create a file, named header.html and put the following code in there

<!DOCTYPE html>
<meta charset="UTF-8">
<html>
        <head>
                <title>Light Up</title>
                <meta name="description" content="">
                <meta name="author" content="">

                <link href='//fonts.googleapis.com/css?family=Raleway:400,300,600' rel='stylesheet' type='text/css'>

                <link rel="stylesheet" href="static/css/normalize.css">
                <link rel="stylesheet" href="static/css/skeleton.css">
                <link rel="icon" type="image/png" href="static/images/favicon.png">
        </head>
        <body>
                {% block content %}
                {% endblock %}
        </body>
</html>

Now, edit the file lightup.html and change the code to be:

{% extends "header.html" %}
{% block content %}
        <h2>Lights on RPi Webserver</h2>
        <!-- check pin state -->
        {% if pin == 1 %}
                <p>Light is <b>off</b></p>
                <input type="button" onclick="window.location='/on';" value="Turn on"/>
        {% else %}
                <p>Ligh is <b>On</b></p>
                <input type="button" onclick="window.location='/off';" value="Turn off"/>
        {% endif %}
{% endblock %}

Now, if we execute the application and check the browser, we’re already going to see some differences.

python app.py

Code

What we’ve used here is something called Template Inheritance. We’ve build a base skeleton (header.html) that contains all the common elements. If we had more than one page (we only have lights.html) putting the common things in the same place will save code and make things more clean.

The {% extends %} tag is key. It tells the template engine that it will extend another template, in this case  header.html.

{% block content %} in the header.html will be replaced by our code between {% block content %} inside the lights.html file.

Now, let’s add a last fancy detail.

Go to the static folder.  Create a new folder named js. We’re going to add a bit of javascript to the page using jquery.

cd static
mkdir js
cd js
wget https://code.jquery.com/jquery-3.3.1.min.js

Now, go to the templates folder

Edit the header.html file and add the following lines:

<script src="static/js/jquery-3.3.1.min.js"></script>
<script>
        var $SCRIPT_ROOT = {{ request.script_root|tojson|safe }};
</script>

The lines above are needed for Flask to load jQuery. More info here.

The complete file should be:

<!DOCTYPE html>
<meta charset="UTF-8">
<html>
        <head>
                <title>Light Up</title>
                <meta name="description" content="">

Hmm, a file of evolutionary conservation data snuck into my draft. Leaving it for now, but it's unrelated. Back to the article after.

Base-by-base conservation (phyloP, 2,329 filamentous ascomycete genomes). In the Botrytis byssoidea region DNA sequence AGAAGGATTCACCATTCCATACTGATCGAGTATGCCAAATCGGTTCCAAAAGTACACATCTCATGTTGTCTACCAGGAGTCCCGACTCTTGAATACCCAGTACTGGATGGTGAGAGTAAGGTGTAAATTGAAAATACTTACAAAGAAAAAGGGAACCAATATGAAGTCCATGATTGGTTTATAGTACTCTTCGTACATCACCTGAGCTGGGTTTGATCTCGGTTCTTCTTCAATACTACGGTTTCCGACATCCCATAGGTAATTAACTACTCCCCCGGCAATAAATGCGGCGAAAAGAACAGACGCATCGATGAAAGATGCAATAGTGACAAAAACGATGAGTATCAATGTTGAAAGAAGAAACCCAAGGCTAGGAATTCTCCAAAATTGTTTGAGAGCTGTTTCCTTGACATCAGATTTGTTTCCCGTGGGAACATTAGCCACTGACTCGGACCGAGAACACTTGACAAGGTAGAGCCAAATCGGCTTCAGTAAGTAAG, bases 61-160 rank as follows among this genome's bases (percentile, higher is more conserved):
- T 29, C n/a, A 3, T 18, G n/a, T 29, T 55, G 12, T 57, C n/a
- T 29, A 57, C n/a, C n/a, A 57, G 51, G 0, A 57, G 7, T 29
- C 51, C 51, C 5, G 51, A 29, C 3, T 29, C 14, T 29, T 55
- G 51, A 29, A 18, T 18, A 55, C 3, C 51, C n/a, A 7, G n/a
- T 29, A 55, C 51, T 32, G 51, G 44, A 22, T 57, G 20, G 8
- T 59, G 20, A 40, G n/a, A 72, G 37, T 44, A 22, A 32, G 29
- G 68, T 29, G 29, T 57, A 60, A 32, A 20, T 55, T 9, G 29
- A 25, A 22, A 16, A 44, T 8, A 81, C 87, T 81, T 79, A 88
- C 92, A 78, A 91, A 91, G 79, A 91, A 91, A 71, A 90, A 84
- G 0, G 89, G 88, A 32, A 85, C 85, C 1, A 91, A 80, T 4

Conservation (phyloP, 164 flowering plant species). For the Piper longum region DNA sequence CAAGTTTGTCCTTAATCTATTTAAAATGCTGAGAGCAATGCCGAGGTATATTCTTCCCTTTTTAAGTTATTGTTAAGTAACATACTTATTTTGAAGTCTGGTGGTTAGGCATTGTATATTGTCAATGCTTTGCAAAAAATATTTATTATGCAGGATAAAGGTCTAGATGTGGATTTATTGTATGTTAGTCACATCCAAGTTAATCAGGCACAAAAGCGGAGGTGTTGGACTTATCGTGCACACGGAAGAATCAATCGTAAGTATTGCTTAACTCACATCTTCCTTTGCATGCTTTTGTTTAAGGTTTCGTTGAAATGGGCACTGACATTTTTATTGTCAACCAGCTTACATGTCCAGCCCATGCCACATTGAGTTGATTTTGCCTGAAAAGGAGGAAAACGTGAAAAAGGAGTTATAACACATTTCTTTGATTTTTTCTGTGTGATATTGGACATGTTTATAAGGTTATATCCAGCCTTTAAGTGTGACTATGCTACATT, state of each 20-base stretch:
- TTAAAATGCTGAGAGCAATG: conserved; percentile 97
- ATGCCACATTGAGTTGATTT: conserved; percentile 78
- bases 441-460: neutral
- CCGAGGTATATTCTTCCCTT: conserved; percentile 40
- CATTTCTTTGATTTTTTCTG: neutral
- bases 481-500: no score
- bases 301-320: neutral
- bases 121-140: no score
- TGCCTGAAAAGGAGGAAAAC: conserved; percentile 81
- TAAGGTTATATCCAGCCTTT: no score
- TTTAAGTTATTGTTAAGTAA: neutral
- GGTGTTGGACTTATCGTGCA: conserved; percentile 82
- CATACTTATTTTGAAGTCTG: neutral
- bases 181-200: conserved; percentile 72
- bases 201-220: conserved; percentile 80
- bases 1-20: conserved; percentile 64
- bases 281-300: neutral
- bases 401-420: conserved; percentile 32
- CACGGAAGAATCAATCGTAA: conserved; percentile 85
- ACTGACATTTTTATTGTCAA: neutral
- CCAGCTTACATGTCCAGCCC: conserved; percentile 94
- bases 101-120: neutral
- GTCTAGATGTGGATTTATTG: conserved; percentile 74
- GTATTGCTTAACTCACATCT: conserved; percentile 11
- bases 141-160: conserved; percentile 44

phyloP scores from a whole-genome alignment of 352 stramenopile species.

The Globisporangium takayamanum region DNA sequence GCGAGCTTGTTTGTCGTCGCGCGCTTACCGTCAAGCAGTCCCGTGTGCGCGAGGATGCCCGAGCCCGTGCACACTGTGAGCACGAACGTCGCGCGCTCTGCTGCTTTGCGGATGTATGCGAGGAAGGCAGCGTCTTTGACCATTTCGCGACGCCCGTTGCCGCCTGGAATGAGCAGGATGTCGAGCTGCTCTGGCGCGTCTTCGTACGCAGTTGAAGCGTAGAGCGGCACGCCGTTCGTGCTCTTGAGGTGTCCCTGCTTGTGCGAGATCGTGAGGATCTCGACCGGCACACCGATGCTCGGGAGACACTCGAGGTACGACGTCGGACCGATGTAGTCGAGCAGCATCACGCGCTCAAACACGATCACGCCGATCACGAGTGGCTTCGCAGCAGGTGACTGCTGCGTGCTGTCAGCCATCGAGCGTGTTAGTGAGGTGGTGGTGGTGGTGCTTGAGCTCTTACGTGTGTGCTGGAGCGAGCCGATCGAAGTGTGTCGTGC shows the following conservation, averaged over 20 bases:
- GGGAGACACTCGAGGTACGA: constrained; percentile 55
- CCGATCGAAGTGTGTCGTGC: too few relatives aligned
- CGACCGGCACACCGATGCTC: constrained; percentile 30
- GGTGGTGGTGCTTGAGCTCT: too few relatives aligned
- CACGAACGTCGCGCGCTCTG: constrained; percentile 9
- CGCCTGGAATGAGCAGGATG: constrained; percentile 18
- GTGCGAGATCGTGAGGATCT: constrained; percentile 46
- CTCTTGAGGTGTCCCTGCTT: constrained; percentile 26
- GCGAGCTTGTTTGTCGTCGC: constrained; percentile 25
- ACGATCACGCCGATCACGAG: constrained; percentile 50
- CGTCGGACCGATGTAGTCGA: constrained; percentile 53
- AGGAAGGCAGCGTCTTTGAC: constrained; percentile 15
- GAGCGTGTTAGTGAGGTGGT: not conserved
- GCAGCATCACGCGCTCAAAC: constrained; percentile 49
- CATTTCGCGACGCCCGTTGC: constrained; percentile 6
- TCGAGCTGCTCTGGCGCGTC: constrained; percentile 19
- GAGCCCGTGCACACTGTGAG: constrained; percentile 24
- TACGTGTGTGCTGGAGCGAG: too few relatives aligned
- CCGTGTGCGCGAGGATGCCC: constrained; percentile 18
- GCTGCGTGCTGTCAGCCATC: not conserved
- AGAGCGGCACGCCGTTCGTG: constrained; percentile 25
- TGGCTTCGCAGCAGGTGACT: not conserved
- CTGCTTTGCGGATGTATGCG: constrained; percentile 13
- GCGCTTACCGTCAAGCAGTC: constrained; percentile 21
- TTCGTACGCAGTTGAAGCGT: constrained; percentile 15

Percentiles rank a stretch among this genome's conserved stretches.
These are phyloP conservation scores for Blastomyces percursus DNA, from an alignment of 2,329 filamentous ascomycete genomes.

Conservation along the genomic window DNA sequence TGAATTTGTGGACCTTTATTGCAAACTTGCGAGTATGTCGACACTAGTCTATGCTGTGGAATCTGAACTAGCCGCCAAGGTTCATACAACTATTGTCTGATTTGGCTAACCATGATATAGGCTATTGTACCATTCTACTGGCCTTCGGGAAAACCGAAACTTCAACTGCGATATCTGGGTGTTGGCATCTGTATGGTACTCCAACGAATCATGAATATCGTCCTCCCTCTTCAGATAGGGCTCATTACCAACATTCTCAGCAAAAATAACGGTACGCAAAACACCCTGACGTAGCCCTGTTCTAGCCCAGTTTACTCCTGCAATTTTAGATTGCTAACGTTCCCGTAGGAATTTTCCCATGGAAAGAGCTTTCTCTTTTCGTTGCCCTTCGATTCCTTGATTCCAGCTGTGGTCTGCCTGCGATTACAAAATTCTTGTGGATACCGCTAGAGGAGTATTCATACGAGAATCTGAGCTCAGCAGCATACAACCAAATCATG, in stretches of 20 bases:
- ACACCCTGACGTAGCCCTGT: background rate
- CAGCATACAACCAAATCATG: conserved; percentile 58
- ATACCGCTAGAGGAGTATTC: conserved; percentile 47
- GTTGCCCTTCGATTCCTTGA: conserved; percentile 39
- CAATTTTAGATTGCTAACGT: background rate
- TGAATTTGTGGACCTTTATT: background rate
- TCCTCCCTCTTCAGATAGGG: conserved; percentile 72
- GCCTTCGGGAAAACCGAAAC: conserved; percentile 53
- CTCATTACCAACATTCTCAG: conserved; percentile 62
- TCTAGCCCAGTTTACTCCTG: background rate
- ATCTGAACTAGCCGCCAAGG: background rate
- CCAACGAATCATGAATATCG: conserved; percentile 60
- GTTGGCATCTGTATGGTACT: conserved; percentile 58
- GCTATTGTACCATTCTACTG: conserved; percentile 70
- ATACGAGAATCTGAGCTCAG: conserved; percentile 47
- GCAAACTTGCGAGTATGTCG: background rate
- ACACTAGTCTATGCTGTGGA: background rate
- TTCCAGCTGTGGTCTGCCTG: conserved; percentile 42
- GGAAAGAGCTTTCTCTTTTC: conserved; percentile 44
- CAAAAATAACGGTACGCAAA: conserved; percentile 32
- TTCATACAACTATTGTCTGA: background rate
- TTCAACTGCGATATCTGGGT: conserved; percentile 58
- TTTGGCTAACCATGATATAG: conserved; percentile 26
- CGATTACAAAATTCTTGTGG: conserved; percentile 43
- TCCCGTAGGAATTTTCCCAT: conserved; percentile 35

<meta name="author" content="">

                <link href='//fonts.googleapis.com/css?family=Raleway:400,300,600' rel='stylesheet' type='text/css'>

                <link rel="stylesheet" href="static/css/normalize.css">
                <link rel="stylesheet" href="static/css/skeleton.css">
                <link rel="icon" type="image/png" href="static/images/favicon.png">
                <script src="static/js/jquery-3.3.1.min.js"></script>
                <script>
                        var $SCRIPT_ROOT = {{ request.script_root|tojson|safe }};
                </script>
        </head>
        <body>
                {% block content %}
                {% endblock %}
        </body>
</html>

What we’re going to do is to show a light bulb image lit when LED on and Off when LED off, removing the message.

Now, just edit the lights.html file and change the code:

{% extends "header.html" %}
{% block content %}
        <script type="text/javascript">
                $(function() {
                        $('#lighton').click(function() {
                                $('#light').attr("src","static/images/lampon.png");
                        
                        });
                        $('#lightoff').click(function() {
                                $('#light').attr("src","static/images/lampoff.png");
                        });
                });
        </script>
        <div class="container"> 
                <div class="row">
                        <div class="two-thirds columns">
                                <h2>Lights on RPi</h2>
                                <!-- check pin state -->
                                {% if pin == 1 %}
                                        <img src="static/images/lampoff.png" id="light"></p>
                                        <input type="button" onclick="window.location='/on';" value="Turn on"/ id="lighton">
                                {% else %}